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Worship and the Gathering of the Church

Posted by on Dec 23, 2006 in gathering | 2 comments

Many Bible-believing Christians never investigate the purpose for the assembly of believers. “The reason for this is the almost universal assumption that the worship of God is the primary aim of the assembly. In fact the word ‘worship’ is thought to be synonymous with ‘assembly’ and is constantly used in this sense.”[1] Even in many academic studies of the church, the author includes the gathering of the church as part of “the ministry of worship.”[2] Some take this understanding even further, stating, “Corporate worship is the energizing center for all the church is and does.”[3] However, it is incumbent upon all believers to search Scripture—not tradition—for a proper understanding of all things, including the relationship of worship to the gathering of the church.

“Worship” translates various Greek terms in the New Testament (proskuneo, latreuo/latreia, leitourgia, eusebeia). In the Old Testament, the authors connect worship terminology with the tabernacle/temple and priestly service. In the New Testament, Jesus changes this understanding. In John 4, he teaches that worship is no longer connected with a specific location or time. Instead, as Paul instructs the Romans, believers are “to worship God… with [their] lives (Rom. 12:1-2).”[4]

For the most part, worship terms are not found in the passages of Scripture that describe the gathering of the church.[5] It is possible that Acts 13:2 indicates that believers “worshiped” (leitourgounton) the Lord while meeting together. However, the passage does not state that this worship (or service) was occurring during the meeting. Instead, 13:1 indicates that those listed were part of the church in Antioch, and that they were worshiping (“serving”) and fasting as part of that group of believers. Even if this passage is in the context of the meeting, the verb leitourgounton itself does not necessarily indicate “worship” (devotion to God). Instead, the LXX uses this verb to specify priestly service in the temple, and New Testament authors use it in a sense similar to diakoneo (“serve”) to specify “practical expressions of faith.”[6]

Similarly, in 1 Corinthians 14:23-25, Paul uses the verb proskuneo (“worship”) in the context of the meeting of the church. The most important aspect of this passage is that the believers are prophesying during the meeting. In 14:4, Paul taught the Corinthians that prophecy edifies the church. Therefore, in the hypothetical meeting where all are prophesying, the believers are edifying the church. As a result of their words, the unbeliever is converted and begins to worship. The purpose of the gathering is not worship in this passage; instead, worship is the result of the Spirit’s transforming work in a person’s life.

So, the New Testament authors do not designate worship as the purpose of the gathering of the church. Even though believers certainly worshiped together, they did not call their meetings “worship services.”[7] For the most part, the New Testament writers applied Old Testament terminology for worship and temple service metaphorically to the work of Jesus Christ in his life, ministry, death, burial, resurrection and ascension. Believers began to associate worship terminology with the gathering of the church during the centuries following the writing of the New Testament. Peterson quotes Everett Ferguson’s discussion of the changes in the use of worship terminology:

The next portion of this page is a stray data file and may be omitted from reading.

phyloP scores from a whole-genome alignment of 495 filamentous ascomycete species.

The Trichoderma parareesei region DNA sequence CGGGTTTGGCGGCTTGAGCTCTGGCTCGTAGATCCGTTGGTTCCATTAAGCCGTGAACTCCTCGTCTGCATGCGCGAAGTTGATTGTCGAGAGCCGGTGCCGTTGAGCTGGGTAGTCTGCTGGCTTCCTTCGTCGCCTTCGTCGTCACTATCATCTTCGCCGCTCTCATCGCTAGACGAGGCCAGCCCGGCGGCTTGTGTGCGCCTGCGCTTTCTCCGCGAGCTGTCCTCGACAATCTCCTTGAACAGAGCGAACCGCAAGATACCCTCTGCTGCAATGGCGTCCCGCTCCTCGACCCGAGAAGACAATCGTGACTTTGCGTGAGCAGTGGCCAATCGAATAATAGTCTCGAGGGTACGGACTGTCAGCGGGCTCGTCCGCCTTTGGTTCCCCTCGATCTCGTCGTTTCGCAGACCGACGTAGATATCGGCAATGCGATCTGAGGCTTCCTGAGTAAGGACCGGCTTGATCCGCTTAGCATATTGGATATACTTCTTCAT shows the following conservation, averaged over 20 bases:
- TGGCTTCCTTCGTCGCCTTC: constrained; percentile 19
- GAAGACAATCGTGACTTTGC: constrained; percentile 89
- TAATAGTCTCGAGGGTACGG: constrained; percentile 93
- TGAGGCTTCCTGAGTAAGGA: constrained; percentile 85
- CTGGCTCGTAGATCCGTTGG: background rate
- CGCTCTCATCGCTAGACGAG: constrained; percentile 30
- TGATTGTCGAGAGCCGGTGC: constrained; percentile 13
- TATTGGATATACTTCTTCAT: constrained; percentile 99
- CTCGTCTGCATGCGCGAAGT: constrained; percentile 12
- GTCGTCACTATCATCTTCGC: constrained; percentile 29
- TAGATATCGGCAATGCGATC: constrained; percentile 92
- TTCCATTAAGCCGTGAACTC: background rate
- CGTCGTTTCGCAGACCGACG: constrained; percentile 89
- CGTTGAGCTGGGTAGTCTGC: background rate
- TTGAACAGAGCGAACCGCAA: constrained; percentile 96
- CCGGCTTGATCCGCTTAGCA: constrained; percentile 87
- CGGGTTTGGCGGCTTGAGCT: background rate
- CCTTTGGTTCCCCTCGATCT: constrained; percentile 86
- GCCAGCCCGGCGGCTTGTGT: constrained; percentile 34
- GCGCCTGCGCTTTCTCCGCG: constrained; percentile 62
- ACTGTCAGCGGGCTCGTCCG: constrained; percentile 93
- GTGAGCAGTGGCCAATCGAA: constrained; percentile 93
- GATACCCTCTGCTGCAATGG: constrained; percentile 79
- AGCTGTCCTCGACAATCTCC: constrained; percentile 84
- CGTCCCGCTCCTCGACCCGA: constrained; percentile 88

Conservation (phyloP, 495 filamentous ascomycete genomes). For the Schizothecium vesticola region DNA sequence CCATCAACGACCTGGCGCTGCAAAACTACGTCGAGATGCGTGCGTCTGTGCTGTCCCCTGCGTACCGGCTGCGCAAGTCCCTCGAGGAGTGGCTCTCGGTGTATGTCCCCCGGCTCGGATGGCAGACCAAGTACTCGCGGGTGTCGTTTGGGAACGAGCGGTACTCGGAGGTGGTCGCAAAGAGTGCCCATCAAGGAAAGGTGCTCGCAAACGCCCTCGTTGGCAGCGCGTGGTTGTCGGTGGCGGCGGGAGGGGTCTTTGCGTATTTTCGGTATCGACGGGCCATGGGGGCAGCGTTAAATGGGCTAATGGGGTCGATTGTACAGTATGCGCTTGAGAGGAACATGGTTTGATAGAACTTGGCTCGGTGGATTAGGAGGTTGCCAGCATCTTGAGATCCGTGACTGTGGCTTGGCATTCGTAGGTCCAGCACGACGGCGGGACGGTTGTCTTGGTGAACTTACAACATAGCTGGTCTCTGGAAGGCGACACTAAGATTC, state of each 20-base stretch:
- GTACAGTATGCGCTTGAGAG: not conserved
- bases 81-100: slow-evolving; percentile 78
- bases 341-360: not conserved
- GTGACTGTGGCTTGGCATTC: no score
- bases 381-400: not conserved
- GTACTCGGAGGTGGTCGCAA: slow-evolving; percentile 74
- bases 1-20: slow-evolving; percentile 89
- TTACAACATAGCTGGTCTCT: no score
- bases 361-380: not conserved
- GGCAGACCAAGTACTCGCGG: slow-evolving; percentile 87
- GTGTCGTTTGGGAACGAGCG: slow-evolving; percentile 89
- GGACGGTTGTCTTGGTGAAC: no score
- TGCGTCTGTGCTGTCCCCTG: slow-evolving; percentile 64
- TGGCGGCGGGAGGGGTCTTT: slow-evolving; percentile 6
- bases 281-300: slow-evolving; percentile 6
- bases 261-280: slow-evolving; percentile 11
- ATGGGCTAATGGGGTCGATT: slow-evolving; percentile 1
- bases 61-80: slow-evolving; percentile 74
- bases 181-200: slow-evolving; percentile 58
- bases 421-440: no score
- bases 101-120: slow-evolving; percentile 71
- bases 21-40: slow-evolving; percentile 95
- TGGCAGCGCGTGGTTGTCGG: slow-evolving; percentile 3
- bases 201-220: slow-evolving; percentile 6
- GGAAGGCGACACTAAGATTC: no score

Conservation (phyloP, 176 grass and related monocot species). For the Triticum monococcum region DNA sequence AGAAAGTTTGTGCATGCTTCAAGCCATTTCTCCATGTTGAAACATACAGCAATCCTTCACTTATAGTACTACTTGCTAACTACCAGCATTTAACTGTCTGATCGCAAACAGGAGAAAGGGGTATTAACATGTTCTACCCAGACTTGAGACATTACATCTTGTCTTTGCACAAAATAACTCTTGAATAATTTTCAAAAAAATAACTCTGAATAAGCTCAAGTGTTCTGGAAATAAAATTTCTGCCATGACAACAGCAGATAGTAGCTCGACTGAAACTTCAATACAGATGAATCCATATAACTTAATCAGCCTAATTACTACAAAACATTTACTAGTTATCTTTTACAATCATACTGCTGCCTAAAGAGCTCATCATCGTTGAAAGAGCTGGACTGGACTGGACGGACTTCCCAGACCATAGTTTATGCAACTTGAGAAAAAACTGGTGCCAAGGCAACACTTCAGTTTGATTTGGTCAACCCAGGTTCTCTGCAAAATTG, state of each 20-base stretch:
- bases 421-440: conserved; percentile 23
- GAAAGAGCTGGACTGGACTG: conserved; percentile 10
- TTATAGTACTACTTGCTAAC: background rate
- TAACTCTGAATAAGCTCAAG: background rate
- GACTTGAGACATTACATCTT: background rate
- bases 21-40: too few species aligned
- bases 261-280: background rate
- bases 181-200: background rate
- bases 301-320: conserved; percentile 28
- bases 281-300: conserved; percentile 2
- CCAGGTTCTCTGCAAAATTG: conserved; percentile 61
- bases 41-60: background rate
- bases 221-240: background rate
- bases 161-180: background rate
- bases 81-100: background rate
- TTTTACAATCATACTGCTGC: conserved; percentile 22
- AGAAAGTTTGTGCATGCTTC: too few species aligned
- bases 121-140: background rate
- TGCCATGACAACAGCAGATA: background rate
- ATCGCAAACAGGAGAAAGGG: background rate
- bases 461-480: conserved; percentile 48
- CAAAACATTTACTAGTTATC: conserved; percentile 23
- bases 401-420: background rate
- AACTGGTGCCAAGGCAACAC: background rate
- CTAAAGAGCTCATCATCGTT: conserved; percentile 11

What began in Christianity as a metaphorical and spiritual conception was by the age of Constantine ready to be taken literally again. The extension of sacrificial language had come to encompass the ministry as a special priesthood (Cyprian), the table as an altar and buildings as temples (Eusebius). Sacrifice was increasingly materialised and traditional content was put into the words. Sacrifice became again not only praise and thanksgiving but also propitiatory (Origen and Cyprian). A blending and transformation of conception – pagan, philosophical, Jewish and Christian – created a new complex of ideas.[8]

He continues by warning contemporary believers against using worship terminology in this way by stating, “We not only use words, but words use us.”[9]

Frame recognizes that the traditional use of the term “worship” in respect to the meeting of the church derives from the Old Testament tabernacle/temple systems.[10] While he admits that this is “dangerous,” he is not willing to give up the term “worship service.” In caution, he states, “To say this, however, is not to say that there is a sharp distinction between what we do in the meeting and what we do outside of it.”[11] This is the distinction that many believers have lost, as the meeting of the church has become synonymous with “worship.” For example, one author states, “The primary purpose of worship is to honor God, but as worship is portrayed in the New Testament, it also serves the purpose of edifying believers and evangelizing nonbelievers.”[12] The author has confused the definition of worship as “honoring God” with the use of the term “worship” as the meeting of the church. “Worship” does not serve the purpose of edifying believers; instead the gathering of the church should serve the purpose of edifying believers. This confusion comes about because the phase “the gathering of the church” has become synonymous with “worship.”